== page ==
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Knowledge and Implementation of Evidence-Based Practices by Teachers of Students with Learning Disabilities in Saudi Arabia


Raghad Almatrafi and Hawazen Alasiri


Vol. 22  No. 4  pp. 501-508


Evidence-based practices (EBPs) are essential teaching strategies for a high-quality teaching experience. The purpose of the study was to identify the extent to which teachers of learning disabilities students (LDSs) implement EBPs in Saudi Arabia and to reveal the differences among those teachers implementing such practices. The study used a questionnaire to assess the influences of teaching experience and exposure to training courses on the knowledge and implementation of EBPs among 65 LDS teachers. The analysis of the survey revealed no statistically significant differences in the knowledge of EBPs and their sources at the 0.05 level among the LDS teachers who implemented EBPs. Although there were no statistically significant differences in teaching experience, the number of training courses showed statistically significant differences at the 0.05 level among the LDS teachers who implemented EBPs. The results also revealed a high level of criteria selection among the LDS teachers when implementing EBP (M = 2.46). Overall, the findings indicated no statistically significant correlation between LSD teachers’ knowledge and their EBP implementation levels. The findings suggest that more intensive training courses are needed to inform teachers about what EBPs are appropriate for their students and to focus on how to apply these practices correctly.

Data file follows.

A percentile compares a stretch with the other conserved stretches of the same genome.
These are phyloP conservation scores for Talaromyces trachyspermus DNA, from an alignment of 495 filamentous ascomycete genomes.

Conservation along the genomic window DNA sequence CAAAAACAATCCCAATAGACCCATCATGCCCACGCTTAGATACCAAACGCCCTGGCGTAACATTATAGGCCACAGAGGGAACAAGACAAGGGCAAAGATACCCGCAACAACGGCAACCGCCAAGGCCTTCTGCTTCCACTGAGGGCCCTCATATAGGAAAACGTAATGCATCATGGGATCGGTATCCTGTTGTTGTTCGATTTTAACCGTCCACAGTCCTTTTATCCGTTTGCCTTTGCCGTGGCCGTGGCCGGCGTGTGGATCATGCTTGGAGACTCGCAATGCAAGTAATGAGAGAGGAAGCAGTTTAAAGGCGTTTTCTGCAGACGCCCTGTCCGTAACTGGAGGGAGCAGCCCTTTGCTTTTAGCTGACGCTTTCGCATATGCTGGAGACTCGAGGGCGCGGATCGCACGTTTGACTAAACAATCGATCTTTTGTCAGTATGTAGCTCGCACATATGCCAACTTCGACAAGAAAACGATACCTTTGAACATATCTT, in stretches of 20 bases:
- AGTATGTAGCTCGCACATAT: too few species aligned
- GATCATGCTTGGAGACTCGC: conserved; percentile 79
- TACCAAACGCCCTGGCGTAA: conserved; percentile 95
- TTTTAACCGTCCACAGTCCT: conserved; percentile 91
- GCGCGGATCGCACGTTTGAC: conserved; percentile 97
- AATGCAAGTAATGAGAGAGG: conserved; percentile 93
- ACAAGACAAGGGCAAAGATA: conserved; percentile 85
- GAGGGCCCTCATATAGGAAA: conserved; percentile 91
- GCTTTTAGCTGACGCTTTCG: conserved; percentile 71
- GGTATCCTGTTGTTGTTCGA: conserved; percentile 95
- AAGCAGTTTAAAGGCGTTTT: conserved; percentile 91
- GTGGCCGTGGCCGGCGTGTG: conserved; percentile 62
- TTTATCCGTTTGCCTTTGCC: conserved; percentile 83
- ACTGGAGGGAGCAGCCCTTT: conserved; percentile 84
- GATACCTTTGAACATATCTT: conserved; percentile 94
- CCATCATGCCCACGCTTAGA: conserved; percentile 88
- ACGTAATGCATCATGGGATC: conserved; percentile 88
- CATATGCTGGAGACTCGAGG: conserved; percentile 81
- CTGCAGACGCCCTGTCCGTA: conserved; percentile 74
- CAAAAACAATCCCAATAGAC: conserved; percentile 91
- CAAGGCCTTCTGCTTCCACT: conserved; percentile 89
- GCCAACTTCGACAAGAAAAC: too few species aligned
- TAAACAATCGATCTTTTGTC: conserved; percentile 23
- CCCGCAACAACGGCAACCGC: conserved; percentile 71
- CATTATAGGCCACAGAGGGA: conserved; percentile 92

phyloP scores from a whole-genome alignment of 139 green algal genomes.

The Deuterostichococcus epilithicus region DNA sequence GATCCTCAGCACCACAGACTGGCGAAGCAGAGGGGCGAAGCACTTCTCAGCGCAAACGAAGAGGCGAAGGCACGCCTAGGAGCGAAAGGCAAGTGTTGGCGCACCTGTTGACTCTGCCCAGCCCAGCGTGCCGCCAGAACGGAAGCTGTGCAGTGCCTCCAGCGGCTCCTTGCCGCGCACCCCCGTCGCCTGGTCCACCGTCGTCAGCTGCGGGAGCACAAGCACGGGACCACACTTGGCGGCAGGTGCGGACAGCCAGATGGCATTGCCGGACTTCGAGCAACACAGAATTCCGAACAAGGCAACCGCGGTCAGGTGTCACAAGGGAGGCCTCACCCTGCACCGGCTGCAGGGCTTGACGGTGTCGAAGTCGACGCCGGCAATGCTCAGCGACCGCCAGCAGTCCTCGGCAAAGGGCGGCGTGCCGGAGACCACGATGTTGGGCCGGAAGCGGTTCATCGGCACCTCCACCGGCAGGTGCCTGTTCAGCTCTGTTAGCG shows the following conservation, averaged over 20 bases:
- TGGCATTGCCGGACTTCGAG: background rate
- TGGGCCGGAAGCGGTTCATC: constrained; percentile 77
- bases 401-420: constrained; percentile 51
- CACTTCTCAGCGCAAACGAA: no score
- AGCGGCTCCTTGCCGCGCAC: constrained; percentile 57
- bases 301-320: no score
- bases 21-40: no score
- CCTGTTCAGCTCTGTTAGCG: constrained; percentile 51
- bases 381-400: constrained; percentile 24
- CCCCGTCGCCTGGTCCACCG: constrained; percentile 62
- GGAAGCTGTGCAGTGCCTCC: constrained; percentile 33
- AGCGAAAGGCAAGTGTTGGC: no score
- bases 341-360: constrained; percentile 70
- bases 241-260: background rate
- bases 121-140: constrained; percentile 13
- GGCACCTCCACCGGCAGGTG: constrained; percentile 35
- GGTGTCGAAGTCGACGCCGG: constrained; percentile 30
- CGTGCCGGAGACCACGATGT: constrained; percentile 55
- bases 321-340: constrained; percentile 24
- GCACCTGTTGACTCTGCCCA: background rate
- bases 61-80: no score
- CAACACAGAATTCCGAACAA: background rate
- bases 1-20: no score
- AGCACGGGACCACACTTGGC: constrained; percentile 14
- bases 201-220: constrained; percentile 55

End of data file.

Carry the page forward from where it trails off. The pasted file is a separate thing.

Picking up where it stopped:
Evidence-Based Practices(EBP), Significance, Knowledge & Implementation, Learning Disabilities